I had the pleasure of being interviewed via Skype recently by Karl Walinskas, Founder of Smart Company Growth, to talk about virtual work, distributed teams and tips for growing a successful virtual organization. Karl’s company helps small to mid-size businesses grow sustainable profits by leveraging the best strategies, appropriate talent and cost effective resources. In short he helps his clients ignite their sales and control expenses.
I met Karl late last year we instantly hit if off. As we talked further he told me he wanted to embrace a virtual business model for Smart Company Growth. Shortly afterward I started working with Karl to help him refine his business model and choose the best strategies and tools that would allow him the flexibility to work from anywhere, keep his costs low, and work with clients from all over the world without the expenses and headaches of all that travel.
One of the things we discussed was how to use Skype for video conferencing and remote interviews as Karl wanted to include a series of these interviews with noted authorities on his blog. So after getting the technology in place he figured what better way to kick them off than by interviewing me about the strategies and technology that help entrepreneurs, small businesses, and solo professionals to work virtually.
Click below to watch the interview is broken down into 2 parts:
- Video Interview Part 1 where we talk about the shift toward mobile work, how and why companies are embracing this type of work, some of the challenges, and what it means to work with people you don’t see every day.
- Video Interview Part 2 where we talk about some of the non-tech elements critical for success when leading virtual or distributed workforces as well as some of the key gadgets and technology that help you and your team stay connected. We also talk briefly about my on-demand webinar The Art of Virtual Leadership and how it helps managers learn to lead virtual teams.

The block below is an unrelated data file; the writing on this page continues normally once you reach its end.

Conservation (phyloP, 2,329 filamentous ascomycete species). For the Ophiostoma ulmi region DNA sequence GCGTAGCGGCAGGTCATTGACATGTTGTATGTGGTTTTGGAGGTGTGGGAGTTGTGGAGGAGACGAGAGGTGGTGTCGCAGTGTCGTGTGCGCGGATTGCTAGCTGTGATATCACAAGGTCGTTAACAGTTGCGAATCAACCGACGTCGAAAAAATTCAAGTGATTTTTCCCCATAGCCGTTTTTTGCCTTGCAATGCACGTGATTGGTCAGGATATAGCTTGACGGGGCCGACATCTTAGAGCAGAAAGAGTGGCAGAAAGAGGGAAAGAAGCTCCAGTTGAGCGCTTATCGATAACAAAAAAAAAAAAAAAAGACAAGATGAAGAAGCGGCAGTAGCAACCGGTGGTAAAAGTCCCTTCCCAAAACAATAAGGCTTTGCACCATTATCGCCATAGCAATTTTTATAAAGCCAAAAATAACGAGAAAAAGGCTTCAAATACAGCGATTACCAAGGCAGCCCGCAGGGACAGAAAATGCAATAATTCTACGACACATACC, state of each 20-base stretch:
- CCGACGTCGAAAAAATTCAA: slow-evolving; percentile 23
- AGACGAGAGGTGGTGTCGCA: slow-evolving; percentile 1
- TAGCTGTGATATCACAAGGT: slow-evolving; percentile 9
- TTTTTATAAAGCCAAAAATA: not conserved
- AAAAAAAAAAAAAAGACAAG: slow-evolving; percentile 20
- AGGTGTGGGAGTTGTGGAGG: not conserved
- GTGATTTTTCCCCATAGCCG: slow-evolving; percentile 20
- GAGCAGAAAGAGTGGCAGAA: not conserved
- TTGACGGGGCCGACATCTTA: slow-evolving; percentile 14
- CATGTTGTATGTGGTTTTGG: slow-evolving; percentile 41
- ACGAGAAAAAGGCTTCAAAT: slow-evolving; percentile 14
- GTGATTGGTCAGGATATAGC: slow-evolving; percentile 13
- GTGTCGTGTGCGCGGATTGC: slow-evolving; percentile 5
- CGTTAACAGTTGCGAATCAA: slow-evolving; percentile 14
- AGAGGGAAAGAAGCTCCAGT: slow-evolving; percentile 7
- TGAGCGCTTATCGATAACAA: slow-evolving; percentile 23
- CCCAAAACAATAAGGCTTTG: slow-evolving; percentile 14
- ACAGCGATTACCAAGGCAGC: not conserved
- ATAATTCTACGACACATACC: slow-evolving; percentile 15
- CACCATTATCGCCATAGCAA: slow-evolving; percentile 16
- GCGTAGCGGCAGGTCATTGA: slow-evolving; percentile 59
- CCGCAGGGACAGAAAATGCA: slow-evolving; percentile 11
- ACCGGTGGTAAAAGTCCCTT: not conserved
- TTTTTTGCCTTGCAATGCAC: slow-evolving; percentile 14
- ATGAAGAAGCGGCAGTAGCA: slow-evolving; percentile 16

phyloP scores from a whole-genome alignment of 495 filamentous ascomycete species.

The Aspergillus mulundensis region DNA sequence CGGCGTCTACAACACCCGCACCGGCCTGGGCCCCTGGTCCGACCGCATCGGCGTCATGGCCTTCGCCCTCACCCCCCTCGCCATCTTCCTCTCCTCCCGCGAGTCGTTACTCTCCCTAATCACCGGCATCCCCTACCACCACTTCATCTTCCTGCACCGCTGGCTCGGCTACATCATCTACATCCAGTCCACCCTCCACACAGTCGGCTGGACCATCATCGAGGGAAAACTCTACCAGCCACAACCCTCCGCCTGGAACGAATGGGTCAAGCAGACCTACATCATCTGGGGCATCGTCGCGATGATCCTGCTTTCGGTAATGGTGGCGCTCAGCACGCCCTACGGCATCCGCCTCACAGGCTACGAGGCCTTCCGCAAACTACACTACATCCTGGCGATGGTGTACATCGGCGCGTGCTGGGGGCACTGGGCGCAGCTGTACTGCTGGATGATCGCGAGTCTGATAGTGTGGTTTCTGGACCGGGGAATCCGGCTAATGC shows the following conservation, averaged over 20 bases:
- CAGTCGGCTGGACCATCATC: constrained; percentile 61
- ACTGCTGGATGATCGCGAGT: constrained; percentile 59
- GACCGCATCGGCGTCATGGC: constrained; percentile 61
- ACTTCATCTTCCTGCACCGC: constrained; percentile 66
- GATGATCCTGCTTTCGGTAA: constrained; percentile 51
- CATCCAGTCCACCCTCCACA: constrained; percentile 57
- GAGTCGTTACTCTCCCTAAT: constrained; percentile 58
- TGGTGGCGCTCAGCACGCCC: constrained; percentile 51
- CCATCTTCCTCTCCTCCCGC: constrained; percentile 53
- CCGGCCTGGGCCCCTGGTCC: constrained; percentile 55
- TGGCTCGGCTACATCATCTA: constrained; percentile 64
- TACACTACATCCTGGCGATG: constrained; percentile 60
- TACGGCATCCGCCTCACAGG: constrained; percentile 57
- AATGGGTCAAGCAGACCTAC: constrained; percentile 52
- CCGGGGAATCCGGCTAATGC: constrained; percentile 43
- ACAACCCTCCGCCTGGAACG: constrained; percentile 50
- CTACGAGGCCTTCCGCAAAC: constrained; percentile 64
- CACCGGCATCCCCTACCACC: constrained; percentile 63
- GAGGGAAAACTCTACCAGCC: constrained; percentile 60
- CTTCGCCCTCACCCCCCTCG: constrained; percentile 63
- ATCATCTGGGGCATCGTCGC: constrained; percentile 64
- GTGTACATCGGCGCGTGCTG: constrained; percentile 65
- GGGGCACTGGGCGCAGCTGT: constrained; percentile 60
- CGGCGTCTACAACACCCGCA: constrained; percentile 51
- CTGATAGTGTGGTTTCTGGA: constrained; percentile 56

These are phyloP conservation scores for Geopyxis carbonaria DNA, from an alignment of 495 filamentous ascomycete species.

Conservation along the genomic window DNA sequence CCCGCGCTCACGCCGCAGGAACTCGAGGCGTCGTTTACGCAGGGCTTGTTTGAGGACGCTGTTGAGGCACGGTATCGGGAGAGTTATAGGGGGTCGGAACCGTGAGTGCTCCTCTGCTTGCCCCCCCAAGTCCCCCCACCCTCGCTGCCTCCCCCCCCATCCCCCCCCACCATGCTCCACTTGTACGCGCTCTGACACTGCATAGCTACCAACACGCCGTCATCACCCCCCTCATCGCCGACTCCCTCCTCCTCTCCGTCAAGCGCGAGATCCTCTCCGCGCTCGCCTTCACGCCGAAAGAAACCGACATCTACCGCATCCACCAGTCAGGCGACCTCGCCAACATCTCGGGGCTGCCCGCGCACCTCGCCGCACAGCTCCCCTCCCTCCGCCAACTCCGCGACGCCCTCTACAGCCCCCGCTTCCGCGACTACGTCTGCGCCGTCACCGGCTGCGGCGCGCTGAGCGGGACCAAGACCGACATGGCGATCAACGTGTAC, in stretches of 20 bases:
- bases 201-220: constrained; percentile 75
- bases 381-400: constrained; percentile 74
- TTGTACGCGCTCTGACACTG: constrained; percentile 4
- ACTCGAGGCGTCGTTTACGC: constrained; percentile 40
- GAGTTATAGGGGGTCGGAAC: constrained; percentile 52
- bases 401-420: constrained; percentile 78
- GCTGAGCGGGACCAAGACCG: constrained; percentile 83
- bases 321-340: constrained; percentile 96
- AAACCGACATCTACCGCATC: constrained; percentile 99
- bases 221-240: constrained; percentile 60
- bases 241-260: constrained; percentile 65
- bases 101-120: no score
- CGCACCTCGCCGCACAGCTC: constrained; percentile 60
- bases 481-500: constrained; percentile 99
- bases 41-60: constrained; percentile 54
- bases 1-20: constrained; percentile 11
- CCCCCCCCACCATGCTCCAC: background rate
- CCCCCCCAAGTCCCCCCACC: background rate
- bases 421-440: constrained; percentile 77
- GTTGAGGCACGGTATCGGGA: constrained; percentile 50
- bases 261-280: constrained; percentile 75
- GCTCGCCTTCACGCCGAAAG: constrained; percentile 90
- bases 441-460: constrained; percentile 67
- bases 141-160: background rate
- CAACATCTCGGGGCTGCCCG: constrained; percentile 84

I hope you enjoy the interview and find it informative. Karl did a great job and had some great insight from his own experiences about what it means to work virtually and work with clients and team members remotely.
What do you think is the biggest shift in working virtually? Please share your thoughts by posting a comment below.
The end of each year also leads me to reflect on the biggest technology changes that the previous year held – not just in technology advancements but also in what technology personally made the biggest difference in my life and work.
It also makes me wonder what 2011 has in store for us. I’m sure the Consumer Electronics Show (CES) being held in Vegas this week will give us a glimpse into that.
In looking at the biggest tech impacts of 2010 I found a great article from TechCocktail.com:
Best of 2010 Tech, Year In Review
This year has been loaded with innovations both online and off. Many of these innovations were made by the companies we would expect, like Apple, Google, Facebook, etc. But there were also some fresh faces that pushed us to new heights. As Tech Cocktail toured the country looking at new innovations and followed known companies throughout the year, several trends became very clear: 2010 was the year of the iPad, Facebook updates, daily deal services, mobile apps and social geo-location features. Check out our list and if you think we’ve missed anything, leave a note in the comments.
Their list hit most of the major advancements of the year. Beyond what they mentioned in their list I think another big technology step was small businesses and entrepreneurs embracing cloud computing. While cloud computing certainly isn’t new it seems people took greater notice of it and a greater understanding of what it means to live and work in the clouds (watch my video intro on cloud computing). There was certainly no shortage of commercials and articles touting the benefits of the cloud.